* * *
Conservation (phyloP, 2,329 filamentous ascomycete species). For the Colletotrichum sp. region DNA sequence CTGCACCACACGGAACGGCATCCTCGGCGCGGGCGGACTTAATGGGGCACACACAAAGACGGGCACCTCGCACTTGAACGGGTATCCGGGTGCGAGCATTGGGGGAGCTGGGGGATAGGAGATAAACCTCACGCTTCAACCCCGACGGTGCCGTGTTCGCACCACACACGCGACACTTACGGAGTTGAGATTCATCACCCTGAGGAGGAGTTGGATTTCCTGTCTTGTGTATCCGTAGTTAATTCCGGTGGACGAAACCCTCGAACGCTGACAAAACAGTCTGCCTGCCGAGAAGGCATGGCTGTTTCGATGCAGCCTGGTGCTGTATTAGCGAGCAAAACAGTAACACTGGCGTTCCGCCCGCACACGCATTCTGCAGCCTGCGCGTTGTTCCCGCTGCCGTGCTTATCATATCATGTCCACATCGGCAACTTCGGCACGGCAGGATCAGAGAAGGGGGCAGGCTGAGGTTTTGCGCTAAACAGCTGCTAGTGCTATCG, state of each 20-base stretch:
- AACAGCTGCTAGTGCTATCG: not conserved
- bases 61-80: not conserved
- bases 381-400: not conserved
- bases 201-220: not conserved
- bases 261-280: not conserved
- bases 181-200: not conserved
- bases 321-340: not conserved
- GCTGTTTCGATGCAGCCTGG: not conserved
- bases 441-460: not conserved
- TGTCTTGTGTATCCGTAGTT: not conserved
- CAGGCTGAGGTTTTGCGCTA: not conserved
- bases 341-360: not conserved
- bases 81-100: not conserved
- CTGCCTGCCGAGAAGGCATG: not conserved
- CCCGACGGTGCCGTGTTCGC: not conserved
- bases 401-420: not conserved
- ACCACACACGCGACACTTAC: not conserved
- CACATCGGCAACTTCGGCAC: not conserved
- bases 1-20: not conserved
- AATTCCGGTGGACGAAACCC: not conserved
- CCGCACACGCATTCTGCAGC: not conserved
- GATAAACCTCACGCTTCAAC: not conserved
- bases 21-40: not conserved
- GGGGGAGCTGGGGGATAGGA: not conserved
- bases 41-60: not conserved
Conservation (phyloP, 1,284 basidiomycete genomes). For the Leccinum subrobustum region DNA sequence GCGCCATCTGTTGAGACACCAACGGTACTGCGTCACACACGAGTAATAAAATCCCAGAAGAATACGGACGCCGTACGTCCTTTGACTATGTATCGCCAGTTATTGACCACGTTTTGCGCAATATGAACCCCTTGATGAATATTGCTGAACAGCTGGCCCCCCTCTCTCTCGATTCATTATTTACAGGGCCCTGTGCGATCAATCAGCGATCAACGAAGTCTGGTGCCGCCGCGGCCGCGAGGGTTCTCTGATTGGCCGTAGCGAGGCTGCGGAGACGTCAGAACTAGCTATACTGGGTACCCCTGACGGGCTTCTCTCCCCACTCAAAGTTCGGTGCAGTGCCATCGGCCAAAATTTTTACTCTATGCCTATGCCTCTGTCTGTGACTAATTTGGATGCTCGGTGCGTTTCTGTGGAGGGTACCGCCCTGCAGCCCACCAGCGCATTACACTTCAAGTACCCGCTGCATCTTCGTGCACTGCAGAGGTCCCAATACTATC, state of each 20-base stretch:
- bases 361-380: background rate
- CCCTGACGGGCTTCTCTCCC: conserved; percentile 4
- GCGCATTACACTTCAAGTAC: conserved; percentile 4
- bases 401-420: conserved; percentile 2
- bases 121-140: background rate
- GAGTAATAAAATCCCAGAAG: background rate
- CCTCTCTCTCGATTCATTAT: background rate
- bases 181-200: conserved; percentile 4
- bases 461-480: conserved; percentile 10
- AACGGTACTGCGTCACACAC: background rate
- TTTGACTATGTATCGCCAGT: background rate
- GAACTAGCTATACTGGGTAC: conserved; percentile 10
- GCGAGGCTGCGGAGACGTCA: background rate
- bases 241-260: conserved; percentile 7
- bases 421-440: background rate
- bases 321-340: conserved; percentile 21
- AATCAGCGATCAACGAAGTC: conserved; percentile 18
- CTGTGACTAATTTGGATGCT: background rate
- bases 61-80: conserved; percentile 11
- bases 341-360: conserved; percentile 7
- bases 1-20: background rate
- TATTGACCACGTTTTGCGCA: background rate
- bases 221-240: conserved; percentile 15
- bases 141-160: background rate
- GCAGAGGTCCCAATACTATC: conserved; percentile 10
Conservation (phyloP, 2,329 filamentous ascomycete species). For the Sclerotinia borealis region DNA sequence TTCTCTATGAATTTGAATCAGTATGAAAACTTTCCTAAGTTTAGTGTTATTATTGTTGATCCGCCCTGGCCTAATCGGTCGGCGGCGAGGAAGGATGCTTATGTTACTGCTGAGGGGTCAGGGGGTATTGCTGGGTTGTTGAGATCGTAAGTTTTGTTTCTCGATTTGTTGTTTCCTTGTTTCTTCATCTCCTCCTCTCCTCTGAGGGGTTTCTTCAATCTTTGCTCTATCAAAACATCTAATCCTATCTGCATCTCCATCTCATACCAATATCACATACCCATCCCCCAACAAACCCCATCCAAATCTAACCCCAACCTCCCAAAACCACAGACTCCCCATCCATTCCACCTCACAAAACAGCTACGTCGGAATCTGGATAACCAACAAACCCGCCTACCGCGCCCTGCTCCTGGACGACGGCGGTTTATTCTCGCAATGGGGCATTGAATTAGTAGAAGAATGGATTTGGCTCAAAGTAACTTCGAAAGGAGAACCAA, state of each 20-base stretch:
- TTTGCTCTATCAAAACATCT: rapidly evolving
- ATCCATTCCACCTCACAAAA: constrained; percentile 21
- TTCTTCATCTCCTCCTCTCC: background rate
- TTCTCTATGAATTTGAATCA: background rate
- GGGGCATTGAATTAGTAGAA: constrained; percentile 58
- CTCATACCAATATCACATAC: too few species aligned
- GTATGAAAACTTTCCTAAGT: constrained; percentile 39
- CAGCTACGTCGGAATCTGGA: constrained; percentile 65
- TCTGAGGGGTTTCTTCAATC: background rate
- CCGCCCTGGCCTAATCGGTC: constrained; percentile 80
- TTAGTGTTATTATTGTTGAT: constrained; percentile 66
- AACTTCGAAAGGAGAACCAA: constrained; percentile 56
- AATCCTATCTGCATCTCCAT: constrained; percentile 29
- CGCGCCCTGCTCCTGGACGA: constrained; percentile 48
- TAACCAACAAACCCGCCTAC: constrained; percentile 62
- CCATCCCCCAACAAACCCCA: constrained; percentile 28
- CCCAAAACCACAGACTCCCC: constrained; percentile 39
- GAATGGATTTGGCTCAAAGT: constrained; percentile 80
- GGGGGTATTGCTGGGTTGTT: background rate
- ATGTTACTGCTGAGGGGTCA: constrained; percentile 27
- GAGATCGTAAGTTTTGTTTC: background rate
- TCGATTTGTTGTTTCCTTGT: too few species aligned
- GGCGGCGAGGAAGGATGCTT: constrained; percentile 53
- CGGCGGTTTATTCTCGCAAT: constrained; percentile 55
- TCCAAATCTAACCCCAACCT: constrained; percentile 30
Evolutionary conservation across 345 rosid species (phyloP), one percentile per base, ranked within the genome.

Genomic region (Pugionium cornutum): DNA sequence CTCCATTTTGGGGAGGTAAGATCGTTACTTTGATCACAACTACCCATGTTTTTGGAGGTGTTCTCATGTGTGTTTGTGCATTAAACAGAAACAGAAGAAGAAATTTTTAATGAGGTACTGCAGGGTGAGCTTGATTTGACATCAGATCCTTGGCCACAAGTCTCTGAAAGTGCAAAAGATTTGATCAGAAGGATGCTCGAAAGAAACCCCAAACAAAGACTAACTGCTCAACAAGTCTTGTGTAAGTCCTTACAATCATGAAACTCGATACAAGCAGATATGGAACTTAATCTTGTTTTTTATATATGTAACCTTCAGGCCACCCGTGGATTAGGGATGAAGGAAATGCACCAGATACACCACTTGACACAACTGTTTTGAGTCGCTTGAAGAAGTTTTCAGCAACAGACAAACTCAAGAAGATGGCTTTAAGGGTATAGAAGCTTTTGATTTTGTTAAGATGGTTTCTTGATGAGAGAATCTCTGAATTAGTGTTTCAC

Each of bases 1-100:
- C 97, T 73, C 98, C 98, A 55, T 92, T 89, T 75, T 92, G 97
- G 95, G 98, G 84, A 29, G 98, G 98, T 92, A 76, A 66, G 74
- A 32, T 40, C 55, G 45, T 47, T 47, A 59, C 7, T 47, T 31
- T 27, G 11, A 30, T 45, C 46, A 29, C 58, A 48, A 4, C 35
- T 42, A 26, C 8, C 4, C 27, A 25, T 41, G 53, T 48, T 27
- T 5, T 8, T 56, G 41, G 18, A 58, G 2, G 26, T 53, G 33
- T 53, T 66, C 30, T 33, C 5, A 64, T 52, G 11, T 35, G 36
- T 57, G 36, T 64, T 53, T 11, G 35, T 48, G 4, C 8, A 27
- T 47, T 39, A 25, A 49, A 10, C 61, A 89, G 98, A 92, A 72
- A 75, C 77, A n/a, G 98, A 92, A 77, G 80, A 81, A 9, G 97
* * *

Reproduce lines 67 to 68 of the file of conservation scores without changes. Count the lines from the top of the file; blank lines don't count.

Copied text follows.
- CGCGCCCTGCTCCTGGACGA: constrained; percentile 48
- TAACCAACAAACCCGCCTAC: constrained; percentile 62